The Shock Doctrine: The Rise of Disaster Capitalism by Naomi Klein
My rating: 4 of 5 stars
The short version is...it is all hopeless and corporations are set to take as much public money as possible, and good governance is demeaned to the point that public works becomes an evil idea.
As far as the book itself and how the title fits in, I can see part of her argument as analysis with metaphor, where the Psychological treatment of shock therapy (of the worst type) corresponds to Milton Friedman's idea that his free market policies are best implemented quickly to shock the economy out of its old bad ways.
FYI The history of the shock treatment that was later taken up by the CIA sanctioned torture guides was pretty gruesome to read about.
The other metaphor used is a cancer metaphor where to get an economy to a free market state you have to cut out all the bad parts of the economy taking perhaps colateral flesh along the way as a means to stop the disease.
While reading Shock Doctrine I checked some reviews and critiques of it...I don't know what I expected but BOY some people really, really hate her. I mean despise and insult in the crudest fashion.
For all the railing by free market fans against her for talking ill of Friedman, it is completely true that his only interest in people was the capitalist world he thought we should be living in. If people suffer and die it is not on his radar. He simply advises or admires anybody who implements his ideas, he is just the technician. Kind of like Werner Von Braun shooting bombs in the air but where they come down was somebody else's department. Freidman and his followers are shocked and incredulous that anybody sees any connection between a regime embracing the Chicago School and using brutal means to prevent any dissent from that view. For me, if I was a famous economist and you used my theories as an excuse to murder and torture...THAT'S a DEAL-BREAKER!!
The Chicago Boys had confidently assured Pinochet that if he suddenly withdrew government involvement from these areas all at once, the “natural” laws of economics would rediscover their equilibrium, and inflation— which they viewed as a kind of economic fever indicating the presence of unhealthy organisms in the market— would magically go down. They were mistaken. pg 97
Even if you accept Klein has her own biases, I think this does confirm the religious nature of neo conservative and the current Ayn Rand enthusiasts. It is a article of faith that lower or no taxes, less or no public services will result in a blossoming of economic success and happiness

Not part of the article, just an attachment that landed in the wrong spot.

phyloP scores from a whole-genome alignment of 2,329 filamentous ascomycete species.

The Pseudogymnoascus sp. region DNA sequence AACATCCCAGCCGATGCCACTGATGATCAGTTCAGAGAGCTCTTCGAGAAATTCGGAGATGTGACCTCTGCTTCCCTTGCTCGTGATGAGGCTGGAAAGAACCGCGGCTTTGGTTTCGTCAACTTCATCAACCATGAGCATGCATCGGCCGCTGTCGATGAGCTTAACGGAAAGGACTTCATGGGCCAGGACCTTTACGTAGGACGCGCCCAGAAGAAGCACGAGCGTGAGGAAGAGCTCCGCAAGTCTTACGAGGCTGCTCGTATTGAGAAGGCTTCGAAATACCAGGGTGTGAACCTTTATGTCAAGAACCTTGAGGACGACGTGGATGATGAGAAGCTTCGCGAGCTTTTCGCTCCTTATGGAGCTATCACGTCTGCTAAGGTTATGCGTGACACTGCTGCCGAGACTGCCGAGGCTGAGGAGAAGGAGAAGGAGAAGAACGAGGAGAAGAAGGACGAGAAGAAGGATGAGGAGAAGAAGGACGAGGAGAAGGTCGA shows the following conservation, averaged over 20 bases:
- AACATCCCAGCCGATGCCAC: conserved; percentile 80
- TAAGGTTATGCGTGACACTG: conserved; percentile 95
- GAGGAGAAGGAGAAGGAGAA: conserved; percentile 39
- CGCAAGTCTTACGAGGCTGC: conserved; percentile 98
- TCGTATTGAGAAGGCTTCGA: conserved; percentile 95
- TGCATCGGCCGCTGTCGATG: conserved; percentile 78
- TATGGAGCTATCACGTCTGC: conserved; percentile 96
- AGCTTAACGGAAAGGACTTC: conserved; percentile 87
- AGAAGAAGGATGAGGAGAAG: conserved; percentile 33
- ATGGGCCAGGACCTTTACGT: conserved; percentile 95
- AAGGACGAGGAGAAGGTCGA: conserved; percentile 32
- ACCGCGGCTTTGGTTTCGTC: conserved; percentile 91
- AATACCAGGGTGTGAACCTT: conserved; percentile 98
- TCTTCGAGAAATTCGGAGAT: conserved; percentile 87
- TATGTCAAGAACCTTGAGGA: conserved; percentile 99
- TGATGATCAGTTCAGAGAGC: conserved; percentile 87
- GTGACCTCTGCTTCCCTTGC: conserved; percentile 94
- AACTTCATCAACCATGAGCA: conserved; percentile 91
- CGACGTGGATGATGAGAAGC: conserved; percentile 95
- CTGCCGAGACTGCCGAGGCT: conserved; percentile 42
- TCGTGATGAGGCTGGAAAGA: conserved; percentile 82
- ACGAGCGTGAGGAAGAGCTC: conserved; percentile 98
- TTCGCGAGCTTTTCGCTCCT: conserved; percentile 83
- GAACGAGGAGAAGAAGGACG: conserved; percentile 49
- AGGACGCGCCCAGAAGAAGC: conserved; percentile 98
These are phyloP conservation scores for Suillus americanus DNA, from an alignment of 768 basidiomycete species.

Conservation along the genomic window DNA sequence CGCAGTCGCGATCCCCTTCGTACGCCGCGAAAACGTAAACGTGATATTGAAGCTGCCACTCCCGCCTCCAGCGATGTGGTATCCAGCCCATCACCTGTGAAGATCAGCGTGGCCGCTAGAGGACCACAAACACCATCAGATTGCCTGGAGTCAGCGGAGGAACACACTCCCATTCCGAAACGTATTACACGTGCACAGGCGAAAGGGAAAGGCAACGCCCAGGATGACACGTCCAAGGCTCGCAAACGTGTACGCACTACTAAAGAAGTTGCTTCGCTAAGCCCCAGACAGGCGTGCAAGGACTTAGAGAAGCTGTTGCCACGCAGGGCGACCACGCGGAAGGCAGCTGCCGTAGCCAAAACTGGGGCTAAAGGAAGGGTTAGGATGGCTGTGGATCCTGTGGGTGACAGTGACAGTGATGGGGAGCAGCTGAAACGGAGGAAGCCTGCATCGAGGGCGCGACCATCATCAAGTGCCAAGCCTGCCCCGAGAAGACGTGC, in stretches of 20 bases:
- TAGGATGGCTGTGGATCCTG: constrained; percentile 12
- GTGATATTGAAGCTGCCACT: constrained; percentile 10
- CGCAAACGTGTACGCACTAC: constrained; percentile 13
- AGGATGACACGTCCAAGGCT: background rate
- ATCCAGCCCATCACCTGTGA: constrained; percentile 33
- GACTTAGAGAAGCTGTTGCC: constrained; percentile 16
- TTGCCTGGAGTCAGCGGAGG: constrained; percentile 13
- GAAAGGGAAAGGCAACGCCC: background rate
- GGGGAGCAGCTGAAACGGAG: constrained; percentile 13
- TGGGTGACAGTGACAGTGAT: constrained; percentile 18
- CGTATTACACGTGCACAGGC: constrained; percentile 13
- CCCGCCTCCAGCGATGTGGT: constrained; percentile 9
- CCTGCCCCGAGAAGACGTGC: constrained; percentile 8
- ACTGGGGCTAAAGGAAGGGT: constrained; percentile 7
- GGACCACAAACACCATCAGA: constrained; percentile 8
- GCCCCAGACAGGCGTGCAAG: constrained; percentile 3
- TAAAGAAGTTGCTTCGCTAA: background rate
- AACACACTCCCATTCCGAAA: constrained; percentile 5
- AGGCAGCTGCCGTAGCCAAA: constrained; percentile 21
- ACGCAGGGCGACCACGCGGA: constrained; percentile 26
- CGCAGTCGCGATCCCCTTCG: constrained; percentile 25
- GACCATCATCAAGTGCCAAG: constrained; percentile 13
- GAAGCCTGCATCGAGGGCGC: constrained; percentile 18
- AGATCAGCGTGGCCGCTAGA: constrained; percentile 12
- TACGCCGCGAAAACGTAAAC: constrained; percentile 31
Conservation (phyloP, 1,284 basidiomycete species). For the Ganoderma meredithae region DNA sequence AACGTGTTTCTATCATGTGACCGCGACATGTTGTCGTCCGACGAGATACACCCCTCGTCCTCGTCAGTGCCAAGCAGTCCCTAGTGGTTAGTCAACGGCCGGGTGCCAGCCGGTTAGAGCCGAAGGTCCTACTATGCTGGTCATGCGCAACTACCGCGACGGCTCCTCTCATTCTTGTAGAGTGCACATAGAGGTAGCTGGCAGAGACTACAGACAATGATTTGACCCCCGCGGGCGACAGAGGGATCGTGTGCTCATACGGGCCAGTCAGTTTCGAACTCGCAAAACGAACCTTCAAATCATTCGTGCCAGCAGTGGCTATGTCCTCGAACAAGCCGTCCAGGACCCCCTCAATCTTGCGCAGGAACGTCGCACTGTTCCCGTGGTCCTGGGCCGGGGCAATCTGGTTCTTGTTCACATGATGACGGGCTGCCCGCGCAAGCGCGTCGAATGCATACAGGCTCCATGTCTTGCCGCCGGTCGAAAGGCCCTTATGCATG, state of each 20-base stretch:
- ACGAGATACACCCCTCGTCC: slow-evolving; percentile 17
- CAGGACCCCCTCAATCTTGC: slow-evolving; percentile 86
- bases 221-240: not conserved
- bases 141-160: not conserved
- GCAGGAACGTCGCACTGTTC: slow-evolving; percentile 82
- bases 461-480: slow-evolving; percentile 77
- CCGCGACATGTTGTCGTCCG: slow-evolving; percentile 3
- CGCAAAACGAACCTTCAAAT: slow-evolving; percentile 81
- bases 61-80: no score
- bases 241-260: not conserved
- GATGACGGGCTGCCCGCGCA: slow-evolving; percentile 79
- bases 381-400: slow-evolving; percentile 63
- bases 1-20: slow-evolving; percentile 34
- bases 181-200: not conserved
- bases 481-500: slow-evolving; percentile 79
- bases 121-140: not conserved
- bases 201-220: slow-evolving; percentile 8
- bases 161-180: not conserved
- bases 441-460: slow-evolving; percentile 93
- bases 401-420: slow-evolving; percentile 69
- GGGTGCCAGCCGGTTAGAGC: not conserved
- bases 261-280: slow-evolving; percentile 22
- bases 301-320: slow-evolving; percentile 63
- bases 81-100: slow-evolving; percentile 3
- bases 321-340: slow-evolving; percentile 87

“What was particularly exciting were the same qualities that made Marxism so appealing to many other young people at the time,” recalled the economist Don Patinkin, who studied at Chicago in the forties—“ simplicity together with apparent logical completeness; idealism combined with radicalism.” 10 The Marxists had their workers’ utopia, and the Chicagoans had their entrepreneurs’ utopia, both claiming that if they got their way, perfection and balance would follow." pg 63
Bruno conceded that deepening or creating a serious economic meltdown was frightening— government salaries would go unpaid, public infrastructure would rot— but, Chicago disciple that he was, he urged his audience to embrace this destruction as the first stage of creation. “Indeed, as the crisis deepens the government may gradually wither away,” pg 328
The book goes on and on with one depressing story after another, but it boils down to the fact that big corporations will do anything to make money. And when you couple that with a political movement that thinks government can't be part of any solution and private business is always better than public servants...then a cycle is started where poorly implemented governing produces poor results which makes things worse, which reinforces the original premise which means more privatization is required.
It seems so inevitable one just gives up and retreats to the bed room and watches endless episodes of 30 Rock on Netflix.
View all my reviews